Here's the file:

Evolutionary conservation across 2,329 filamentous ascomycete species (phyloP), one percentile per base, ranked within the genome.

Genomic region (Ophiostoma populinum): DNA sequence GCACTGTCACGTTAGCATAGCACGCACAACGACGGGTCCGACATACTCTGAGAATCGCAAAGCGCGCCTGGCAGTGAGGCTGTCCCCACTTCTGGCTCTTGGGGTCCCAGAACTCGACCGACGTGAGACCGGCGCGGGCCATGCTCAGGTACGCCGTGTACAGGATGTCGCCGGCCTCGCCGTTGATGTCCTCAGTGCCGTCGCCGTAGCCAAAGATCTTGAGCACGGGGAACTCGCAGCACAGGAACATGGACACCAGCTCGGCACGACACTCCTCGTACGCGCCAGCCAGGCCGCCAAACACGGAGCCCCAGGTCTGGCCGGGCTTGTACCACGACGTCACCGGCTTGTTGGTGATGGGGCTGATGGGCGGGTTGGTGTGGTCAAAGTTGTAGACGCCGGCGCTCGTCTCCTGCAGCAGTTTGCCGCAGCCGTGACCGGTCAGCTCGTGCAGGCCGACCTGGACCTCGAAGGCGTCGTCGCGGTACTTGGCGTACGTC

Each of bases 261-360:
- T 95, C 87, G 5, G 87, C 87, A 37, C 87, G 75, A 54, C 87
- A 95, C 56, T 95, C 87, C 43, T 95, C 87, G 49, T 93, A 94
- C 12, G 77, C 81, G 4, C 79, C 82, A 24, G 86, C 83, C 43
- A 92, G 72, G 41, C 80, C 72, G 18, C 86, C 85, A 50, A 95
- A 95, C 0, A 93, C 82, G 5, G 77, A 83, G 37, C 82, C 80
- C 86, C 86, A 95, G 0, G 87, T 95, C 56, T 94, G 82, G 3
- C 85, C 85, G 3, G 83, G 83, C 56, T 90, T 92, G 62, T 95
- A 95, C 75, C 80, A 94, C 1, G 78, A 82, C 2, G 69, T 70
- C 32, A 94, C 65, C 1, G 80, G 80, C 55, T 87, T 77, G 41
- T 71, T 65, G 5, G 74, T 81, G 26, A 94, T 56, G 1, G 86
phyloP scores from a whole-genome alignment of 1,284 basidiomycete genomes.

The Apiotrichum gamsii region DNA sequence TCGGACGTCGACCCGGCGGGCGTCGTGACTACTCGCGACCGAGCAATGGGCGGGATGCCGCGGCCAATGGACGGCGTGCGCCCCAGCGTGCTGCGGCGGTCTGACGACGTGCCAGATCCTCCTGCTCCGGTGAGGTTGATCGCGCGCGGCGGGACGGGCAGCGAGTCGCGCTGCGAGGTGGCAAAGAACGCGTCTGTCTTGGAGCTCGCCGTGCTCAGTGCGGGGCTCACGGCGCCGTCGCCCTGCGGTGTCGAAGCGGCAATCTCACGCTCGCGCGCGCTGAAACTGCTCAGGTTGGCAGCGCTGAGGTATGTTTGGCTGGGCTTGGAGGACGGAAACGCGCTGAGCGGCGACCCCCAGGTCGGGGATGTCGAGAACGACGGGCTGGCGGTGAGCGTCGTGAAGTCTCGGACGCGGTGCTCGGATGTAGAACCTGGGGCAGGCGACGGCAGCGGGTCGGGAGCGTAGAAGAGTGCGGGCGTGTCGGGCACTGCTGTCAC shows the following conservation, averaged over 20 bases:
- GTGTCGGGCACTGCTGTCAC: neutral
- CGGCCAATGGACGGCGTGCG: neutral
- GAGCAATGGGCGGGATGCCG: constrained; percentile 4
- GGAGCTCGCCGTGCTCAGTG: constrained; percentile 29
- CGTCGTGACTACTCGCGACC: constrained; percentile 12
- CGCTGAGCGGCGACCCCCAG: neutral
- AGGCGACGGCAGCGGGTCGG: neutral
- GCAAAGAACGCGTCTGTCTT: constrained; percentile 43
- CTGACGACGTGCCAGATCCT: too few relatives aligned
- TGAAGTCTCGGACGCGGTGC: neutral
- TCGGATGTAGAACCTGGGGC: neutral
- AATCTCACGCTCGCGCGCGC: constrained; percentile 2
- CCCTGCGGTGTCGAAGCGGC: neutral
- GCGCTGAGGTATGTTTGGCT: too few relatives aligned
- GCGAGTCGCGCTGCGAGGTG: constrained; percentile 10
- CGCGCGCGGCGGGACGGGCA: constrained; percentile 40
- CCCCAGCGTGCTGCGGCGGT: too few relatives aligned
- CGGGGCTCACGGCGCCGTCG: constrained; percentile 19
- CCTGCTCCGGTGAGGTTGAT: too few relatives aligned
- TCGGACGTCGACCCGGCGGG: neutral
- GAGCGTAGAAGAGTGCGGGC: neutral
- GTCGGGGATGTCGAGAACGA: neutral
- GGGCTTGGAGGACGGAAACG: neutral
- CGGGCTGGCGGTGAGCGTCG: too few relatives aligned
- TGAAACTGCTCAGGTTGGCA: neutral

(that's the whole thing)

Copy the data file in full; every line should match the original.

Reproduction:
Evolutionary conservation across 2,329 filamentous ascomycete species (phyloP), one percentile per base, ranked within the genome.

Genomic region (Ophiostoma populinum): DNA sequence GCACTGTCACGTTAGCATAGCACGCACAACGACGGGTCCGACATACTCTGAGAATCGCAAAGCGCGCCTGGCAGTGAGGCTGTCCCCACTTCTGGCTCTTGGGGTCCCAGAACTCGACCGACGTGAGACCGGCGCGGGCCATGCTCAGGTACGCCGTGTACAGGATGTCGCCGGCCTCGCCGTTGATGTCCTCAGTGCCGTCGCCGTAGCCAAAGATCTTGAGCACGGGGAACTCGCAGCACAGGAACATGGACACCAGCTCGGCACGACACTCCTCGTACGCGCCAGCCAGGCCGCCAAACACGGAGCCCCAGGTCTGGCCGGGCTTGTACCACGACGTCACCGGCTTGTTGGTGATGGGGCTGATGGGCGGGTTGGTGTGGTCAAAGTTGTAGACGCCGGCGCTCGTCTCCTGCAGCAGTTTGCCGCAGCCGTGACCGGTCAGCTCGTGCAGGCCGACCTGGACCTCGAAGGCGTCGTCGCGGTACTTGGCGTACGTC

Each of bases 261-360:
- T 95, C 87, G 5, G 87, C 87, A 37, C 87, G 75, A 54, C 87
- A 95, C 56, T 95, C 87, C 43, T 95, C 87, G 49, T 93, A 94
- C 12, G 77, C 81, G 4, C 79, C 82, A 24, G 86, C 83, C 43
- A 92, G 72, G 41, C 80, C 72, G 18, C 86, C 85, A 50, A 95
- A 95, C 0, A 93, C 82, G 5, G 77, A 83, G 37, C 82, C 80
- C 86, C 86, A 95, G 0, G 87, T 95, C 56, T 94, G 82, G 3
- C 85, C 85, G 3, G 83, G 83, C 56, T 90, T 92, G 62, T 95
- A 95, C 75, C 80, A 94, C 1, G 78, A 82, C 2, G 69, T 70
- C 32, A 94, C 65, C 1, G 80, G 80, C 55, T 87, T 77, G 41
- T 71, T 65, G 5, G 74, T 81, G 26, A 94, T 56, G 1, G 86
phyloP scores from a whole-genome alignment of 1,284 basidiomycete genomes.

The Apiotrichum gamsii region DNA sequence TCGGACGTCGACCCGGCGGGCGTCGTGACTACTCGCGACCGAGCAATGGGCGGGATGCCGCGGCCAATGGACGGCGTGCGCCCCAGCGTGCTGCGGCGGTCTGACGACGTGCCAGATCCTCCTGCTCCGGTGAGGTTGATCGCGCGCGGCGGGACGGGCAGCGAGTCGCGCTGCGAGGTGGCAAAGAACGCGTCTGTCTTGGAGCTCGCCGTGCTCAGTGCGGGGCTCACGGCGCCGTCGCCCTGCGGTGTCGAAGCGGCAATCTCACGCTCGCGCGCGCTGAAACTGCTCAGGTTGGCAGCGCTGAGGTATGTTTGGCTGGGCTTGGAGGACGGAAACGCGCTGAGCGGCGACCCCCAGGTCGGGGATGTCGAGAACGACGGGCTGGCGGTGAGCGTCGTGAAGTCTCGGACGCGGTGCTCGGATGTAGAACCTGGGGCAGGCGACGGCAGCGGGTCGGGAGCGTAGAAGAGTGCGGGCGTGTCGGGCACTGCTGTCAC shows the following conservation, averaged over 20 bases:
- GTGTCGGGCACTGCTGTCAC: neutral
- CGGCCAATGGACGGCGTGCG: neutral
- GAGCAATGGGCGGGATGCCG: constrained; percentile 4
- GGAGCTCGCCGTGCTCAGTG: constrained; percentile 29
- CGTCGTGACTACTCGCGACC: constrained; percentile 12
- CGCTGAGCGGCGACCCCCAG: neutral
- AGGCGACGGCAGCGGGTCGG: neutral
- GCAAAGAACGCGTCTGTCTT: constrained; percentile 43
- CTGACGACGTGCCAGATCCT: too few relatives aligned
- TGAAGTCTCGGACGCGGTGC: neutral
- TCGGATGTAGAACCTGGGGC: neutral
- AATCTCACGCTCGCGCGCGC: constrained; percentile 2
- CCCTGCGGTGTCGAAGCGGC: neutral
- GCGCTGAGGTATGTTTGGCT: too few relatives aligned
- GCGAGTCGCGCTGCGAGGTG: constrained; percentile 10
- CGCGCGCGGCGGGACGGGCA: constrained; percentile 40
- CCCCAGCGTGCTGCGGCGGT: too few relatives aligned
- CGGGGCTCACGGCGCCGTCG: constrained; percentile 19
- CCTGCTCCGGTGAGGTTGAT: too few relatives aligned
- TCGGACGTCGACCCGGCGGG: neutral
- GAGCGTAGAAGAGTGCGGGC: neutral
- GTCGGGGATGTCGAGAACGA: neutral
- GGGCTTGGAGGACGGAAACG: neutral
- CGGGCTGGCGGTGAGCGTCG: too few relatives aligned
- TGAAACTGCTCAGGTTGGCA: neutral